Charlie's Blog: Canaan



. . . Abram said to Lot, “Please let there be no strife between you and me, nor between my herdsmen and your herdsmen, for we are brothers. Is not the whole land before you? Please separate from me; if to the left, then I will go to the right; or if to the right, then I will go to the left.”

Lot lifted up his eyes and saw all the valley of the Jordan, that it was well watered everywhere—this was before the Lord destroyed Sodom and Gomorrah—like the garden of the Lord, like the land of Egypt as you go to Zoar. So Lot chose for himself all the valley of the Jordan, and Lot journeyed eastward. Thus they separated from each other. Abram settled in the land of Canaan, while Lot settled in the cities of the valley, and moved his tents as far as Sodom.

The story of Lot and Abraham is one I remember all the way back from Sunday School in the Baptist church. The gist of it is pretty basic. Lot and Abraham had large flocks, but there was strife between the two operations. Seeking to settle the strife, Abraham gave Lot first choice on the land, and Lot chose the best of the two options. This would be his undoing as he lost everything in the destruction of Sodom and Gomorrah. It is a simple story, but it is a deep story if you choose to meditate upon it.

The first thing we have to say is that Lot is not a bad guy. He does seem to be a worldly fellow, but he is not an evil fellow which seems to be why the Lord spared him from the destruction that would come later. But Abraham wanted to end strife, and he knew the easiest way to do this would be to divide and let Lot have what he sought. Lot could never come back on Abraham later and claim he got a raw deal. Lot had his pick.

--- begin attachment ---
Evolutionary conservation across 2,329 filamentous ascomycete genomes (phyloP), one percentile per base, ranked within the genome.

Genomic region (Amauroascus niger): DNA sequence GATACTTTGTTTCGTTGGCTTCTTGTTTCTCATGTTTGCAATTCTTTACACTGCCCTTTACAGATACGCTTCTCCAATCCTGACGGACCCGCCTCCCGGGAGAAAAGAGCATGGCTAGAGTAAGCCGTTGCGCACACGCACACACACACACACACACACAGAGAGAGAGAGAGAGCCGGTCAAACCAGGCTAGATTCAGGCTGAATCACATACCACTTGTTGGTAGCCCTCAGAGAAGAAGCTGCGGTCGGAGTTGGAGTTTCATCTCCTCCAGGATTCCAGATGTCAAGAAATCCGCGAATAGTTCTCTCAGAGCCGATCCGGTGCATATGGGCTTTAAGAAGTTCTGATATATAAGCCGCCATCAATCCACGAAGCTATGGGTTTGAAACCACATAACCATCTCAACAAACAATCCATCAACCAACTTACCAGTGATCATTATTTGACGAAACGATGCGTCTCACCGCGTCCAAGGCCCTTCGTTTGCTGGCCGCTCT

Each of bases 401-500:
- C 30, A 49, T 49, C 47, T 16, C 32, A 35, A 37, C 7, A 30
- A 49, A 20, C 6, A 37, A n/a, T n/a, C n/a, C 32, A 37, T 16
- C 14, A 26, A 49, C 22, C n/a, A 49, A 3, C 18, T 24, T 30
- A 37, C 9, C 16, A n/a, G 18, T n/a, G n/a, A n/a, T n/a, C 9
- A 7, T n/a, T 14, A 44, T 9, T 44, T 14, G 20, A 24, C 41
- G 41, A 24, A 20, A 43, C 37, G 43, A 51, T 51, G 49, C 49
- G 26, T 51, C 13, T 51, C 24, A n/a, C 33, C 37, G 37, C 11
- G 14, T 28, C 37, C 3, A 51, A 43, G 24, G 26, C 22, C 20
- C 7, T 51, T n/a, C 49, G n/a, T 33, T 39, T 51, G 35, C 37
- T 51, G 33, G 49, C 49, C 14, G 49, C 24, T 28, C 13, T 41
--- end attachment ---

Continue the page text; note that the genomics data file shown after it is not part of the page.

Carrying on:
The second thing we have to say is that God is providential. Abraham got the bad end of the deal, but it worked out great for him. Abraham was stuck in the boondocks of Canaan while Lot got the city life of Sodom and Gomorrah. But sometimes, the worst calamity is getting what you want. By letting Lot decide, Abraham was actually letting God decide. This is faith. The world fights tooth and nail to get the better end of every deal, but the person of faith trusts in God to help him instead of cunning and cleverness.

The third thing we have to say is that God prefers the humble and the overlooked. Compared to Sodom, Canaan was humble land. Abraham was a humble man. Lot and Abraham remind me of the old story of the city mouse and the country mouse.

The City Mouse and the Country Mouse

There once was a mouse who liked his country house until his cousin came for a visit.

"In the city where I live," his cousin said, "we dine on cheese and fish and bread. Each night my dinner is brought to me. I eat whatever I choose. While you, country cousin, work your paws to the bone for humble crumbs in this humble home. I'm used to finery. To each his own, I see!"

Upon hearing this, the country mouse looked again at his plain brown house. Suddenly he wasn't satisfied anymore. "Why should I hunt and scrape for food to store?" he said. "Cousin, I'm coming to the city with you!"

Off they went into the fine town house of the plump and prosperous city mouse.

"Shhh! The people are in the parlor," the city mouse said. "Let's sneak into the kitchen for some cheese and bread."

The city mouse gave his wide-eyed country cousin a grand tour of the leftover food on the table. "It's the easy life," the city mouse said, and he smiled as he bit into a piece of bread.